A lovely day in Oxford…

Oxford-1I had such a nice time today at our fourth Saturday workshop. Not only was the sun shining, and I’d had a smooth trip up from London on the Oxford Tube (all the trains being screwed with the floods and all); the sessions were fun, thought-provoking and inspiring. I particularly enjoyed David Aldridge’s session; his perspective on things feels very fresh.

I’m excited about starting a new unit. In Researching the Real World Part 2 we’ll be looking at how research methods are developed from epistemologies and ontologies; learning – through deconstructing the methods of others – how to develop our own research design. The unit assignment is to develop and critique a research proposal addressing a problem or issue in the workplace – which is interesting because one of the discussions we had was on Heidegger’s critique of the ‘technological hermeneutic’ – the discourse around calculative thinking and the engineering of solutions to problems. For Heidegger, the teacher’s role is more to do with attending to what is going on in the classroom and being responsive to it. The difference between these two doesn’t seem clear-cut. On reflection – although I like the sound of the second approach and want to believe in it – I thought the difference might simply be linguistic. What does this openness and receptivity look like? I’m keen to read more about this and intend to check out the following – although the online access for this one only goes back to 2002:

Donnelly (1999) Schooling Heidegger: on being in teaching. Teaching and Teaching Education. 15 (8), pp 933–949

Heidegger had some interesting views about ‘levelling’ as well – I thought this might be relevant to the reading and thinking I did back in November about disability, WP/Inclusivity, Bhaskar, etc. He certainly seems like a complex (and in many ways contradictory) character (but perhaps no more than the rest of us…?).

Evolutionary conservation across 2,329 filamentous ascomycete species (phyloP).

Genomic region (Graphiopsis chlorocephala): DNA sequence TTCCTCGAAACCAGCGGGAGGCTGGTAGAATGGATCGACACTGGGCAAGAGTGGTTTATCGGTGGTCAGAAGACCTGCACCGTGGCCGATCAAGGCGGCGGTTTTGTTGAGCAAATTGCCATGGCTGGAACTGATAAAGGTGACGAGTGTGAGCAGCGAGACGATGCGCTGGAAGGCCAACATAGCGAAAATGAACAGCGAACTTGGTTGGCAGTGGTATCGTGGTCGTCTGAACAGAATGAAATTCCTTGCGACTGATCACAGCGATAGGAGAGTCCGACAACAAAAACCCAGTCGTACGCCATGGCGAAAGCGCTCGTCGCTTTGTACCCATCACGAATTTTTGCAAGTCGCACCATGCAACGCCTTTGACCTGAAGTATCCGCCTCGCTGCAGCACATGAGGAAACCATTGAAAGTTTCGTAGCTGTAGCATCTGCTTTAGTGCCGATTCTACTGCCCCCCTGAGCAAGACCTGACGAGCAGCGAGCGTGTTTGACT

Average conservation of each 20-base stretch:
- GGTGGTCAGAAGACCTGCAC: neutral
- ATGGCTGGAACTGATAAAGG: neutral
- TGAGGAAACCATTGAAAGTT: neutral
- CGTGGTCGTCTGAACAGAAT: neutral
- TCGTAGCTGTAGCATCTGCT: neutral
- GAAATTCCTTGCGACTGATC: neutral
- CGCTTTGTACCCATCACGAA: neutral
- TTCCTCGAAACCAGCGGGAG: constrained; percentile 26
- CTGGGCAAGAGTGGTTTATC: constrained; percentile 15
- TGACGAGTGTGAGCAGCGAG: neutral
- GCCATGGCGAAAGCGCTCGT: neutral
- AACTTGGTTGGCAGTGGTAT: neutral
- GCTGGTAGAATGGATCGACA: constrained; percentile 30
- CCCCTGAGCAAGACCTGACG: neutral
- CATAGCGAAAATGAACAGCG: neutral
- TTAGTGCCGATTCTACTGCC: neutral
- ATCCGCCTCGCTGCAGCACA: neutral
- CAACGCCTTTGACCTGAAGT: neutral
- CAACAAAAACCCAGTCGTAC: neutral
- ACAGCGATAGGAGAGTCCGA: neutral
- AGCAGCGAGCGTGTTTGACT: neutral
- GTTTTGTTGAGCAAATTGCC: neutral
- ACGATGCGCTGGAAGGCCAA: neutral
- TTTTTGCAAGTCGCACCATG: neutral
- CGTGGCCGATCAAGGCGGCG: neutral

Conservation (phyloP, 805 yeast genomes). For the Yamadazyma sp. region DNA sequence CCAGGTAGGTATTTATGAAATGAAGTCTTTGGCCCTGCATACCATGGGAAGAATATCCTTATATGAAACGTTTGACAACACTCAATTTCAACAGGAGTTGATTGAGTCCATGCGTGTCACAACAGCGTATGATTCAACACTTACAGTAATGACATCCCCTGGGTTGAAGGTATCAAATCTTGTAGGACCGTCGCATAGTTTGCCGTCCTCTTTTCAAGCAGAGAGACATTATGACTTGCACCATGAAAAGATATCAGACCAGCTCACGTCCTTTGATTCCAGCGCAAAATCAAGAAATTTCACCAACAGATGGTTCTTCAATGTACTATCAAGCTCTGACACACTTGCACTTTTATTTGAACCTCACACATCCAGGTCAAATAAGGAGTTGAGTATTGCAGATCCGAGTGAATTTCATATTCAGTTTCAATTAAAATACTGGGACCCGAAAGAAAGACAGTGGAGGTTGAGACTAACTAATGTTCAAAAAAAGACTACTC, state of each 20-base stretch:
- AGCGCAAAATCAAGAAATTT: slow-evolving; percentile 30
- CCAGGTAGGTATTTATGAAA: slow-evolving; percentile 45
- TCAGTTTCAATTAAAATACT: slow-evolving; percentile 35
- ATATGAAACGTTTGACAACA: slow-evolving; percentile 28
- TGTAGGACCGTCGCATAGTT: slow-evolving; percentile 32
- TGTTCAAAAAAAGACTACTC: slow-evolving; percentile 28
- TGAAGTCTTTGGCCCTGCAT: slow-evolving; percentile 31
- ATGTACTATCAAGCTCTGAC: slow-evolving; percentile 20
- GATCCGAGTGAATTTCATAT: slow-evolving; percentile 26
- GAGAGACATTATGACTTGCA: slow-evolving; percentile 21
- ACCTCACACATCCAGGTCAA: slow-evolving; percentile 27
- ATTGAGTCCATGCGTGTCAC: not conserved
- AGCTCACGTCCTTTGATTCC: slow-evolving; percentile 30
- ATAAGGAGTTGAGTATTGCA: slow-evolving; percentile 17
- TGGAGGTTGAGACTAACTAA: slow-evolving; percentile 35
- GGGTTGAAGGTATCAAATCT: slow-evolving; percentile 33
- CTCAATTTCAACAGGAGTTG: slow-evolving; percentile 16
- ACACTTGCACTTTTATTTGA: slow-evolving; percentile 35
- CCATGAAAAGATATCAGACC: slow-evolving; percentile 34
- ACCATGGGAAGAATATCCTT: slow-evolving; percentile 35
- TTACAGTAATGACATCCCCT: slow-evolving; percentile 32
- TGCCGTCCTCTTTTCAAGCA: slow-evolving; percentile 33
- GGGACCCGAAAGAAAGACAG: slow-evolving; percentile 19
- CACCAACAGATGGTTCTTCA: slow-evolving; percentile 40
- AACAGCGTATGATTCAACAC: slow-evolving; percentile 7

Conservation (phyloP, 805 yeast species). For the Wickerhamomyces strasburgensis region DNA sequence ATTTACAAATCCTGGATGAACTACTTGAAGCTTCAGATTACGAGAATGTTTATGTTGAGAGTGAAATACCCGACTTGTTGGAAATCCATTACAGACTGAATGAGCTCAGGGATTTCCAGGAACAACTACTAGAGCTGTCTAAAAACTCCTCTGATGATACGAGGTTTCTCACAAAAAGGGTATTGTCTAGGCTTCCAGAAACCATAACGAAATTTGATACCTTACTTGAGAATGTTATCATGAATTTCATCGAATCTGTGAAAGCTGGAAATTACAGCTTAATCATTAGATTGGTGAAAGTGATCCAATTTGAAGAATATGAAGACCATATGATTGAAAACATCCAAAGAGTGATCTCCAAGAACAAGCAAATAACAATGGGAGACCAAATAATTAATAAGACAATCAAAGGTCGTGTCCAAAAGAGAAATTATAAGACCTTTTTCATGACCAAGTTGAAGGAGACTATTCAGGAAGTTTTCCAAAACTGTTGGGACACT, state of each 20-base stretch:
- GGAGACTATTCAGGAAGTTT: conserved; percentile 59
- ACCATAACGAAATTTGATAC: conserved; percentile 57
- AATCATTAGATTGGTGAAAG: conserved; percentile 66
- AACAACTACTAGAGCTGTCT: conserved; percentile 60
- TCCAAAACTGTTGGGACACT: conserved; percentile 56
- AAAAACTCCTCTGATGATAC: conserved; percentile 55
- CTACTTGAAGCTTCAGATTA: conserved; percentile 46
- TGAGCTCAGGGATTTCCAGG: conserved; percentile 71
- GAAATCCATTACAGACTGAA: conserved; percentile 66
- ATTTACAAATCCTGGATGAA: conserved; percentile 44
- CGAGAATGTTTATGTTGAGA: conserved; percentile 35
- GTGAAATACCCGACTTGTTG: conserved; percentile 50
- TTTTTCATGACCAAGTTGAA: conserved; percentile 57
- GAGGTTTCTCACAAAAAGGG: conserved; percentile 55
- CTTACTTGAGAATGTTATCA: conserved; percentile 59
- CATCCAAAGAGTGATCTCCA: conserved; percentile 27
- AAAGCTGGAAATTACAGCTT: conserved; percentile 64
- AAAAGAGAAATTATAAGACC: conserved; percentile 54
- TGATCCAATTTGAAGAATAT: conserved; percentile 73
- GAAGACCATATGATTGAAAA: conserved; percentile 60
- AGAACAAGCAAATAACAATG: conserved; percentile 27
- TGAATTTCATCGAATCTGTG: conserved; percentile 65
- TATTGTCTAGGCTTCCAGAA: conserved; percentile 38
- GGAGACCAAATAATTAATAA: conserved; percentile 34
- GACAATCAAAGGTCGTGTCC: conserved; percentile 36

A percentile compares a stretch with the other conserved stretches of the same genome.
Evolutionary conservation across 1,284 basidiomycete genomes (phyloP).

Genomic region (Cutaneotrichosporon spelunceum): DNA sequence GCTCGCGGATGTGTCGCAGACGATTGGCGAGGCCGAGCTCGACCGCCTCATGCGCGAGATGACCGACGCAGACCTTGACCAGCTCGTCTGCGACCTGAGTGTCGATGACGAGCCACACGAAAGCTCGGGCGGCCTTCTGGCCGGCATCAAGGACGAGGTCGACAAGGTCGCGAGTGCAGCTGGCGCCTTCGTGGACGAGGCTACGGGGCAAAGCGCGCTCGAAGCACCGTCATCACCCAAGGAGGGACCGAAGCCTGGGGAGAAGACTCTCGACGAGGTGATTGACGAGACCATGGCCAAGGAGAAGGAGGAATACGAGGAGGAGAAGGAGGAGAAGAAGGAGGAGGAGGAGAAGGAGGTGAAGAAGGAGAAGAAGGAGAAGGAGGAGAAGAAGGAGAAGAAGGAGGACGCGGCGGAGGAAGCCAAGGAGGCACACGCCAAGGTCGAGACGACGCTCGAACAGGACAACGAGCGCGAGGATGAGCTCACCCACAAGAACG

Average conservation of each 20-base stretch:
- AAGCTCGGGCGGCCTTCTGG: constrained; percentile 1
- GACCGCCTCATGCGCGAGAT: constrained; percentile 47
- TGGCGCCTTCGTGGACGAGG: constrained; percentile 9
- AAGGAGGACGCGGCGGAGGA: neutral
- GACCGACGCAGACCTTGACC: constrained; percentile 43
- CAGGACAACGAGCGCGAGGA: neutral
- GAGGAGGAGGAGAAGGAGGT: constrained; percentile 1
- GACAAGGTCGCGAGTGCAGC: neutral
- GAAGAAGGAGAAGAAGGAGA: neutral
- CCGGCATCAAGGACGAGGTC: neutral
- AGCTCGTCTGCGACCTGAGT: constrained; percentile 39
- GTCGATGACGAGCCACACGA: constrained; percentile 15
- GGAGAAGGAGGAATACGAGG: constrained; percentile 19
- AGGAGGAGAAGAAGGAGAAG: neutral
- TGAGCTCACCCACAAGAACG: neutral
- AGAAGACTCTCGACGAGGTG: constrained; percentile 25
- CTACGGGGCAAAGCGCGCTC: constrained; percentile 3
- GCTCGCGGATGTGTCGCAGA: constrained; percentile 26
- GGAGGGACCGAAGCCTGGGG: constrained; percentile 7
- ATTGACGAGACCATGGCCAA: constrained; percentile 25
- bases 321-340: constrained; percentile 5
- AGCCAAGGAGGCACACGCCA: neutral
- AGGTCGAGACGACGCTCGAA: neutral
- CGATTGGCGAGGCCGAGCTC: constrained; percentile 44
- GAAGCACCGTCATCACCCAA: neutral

So… we have a task to do for RRW2 in the discussion forums. I’m really pleased David’s making us use these and it sounds like a fun activity. We have to post up between 300-500 words of pathic writing. I’m not entirely sure I understand what that is yet – David suggested it might simply be “an anecdote about something that weirded you out.” Whatever it is, it is supposed to lean towards the poetic, and – I guess – convey emotion, whether that is suffering, passion, weirded-outness, etc.. I think I’ll start – as suggested – by looking at David’s three examples and seeing if anything resonates. Not sure whether the resonance should come from the stories themselves or the means of telling them, but watch this space I guess…!

Aside from this task, there are some readings to look at from Van Manen (2007) and Munday (2012)… and the promise/threat of more to come. David also mentioned Padraig Hogan and David Lewin – I had a quick look at their stuff on Google Books and to be honest it looked a bit theological for my taste – but that’s David’s area and I’m willing to have my mind opened 😉 I’d like to check out some of Hannah Arendt’s writings if there’s something relatively short available.

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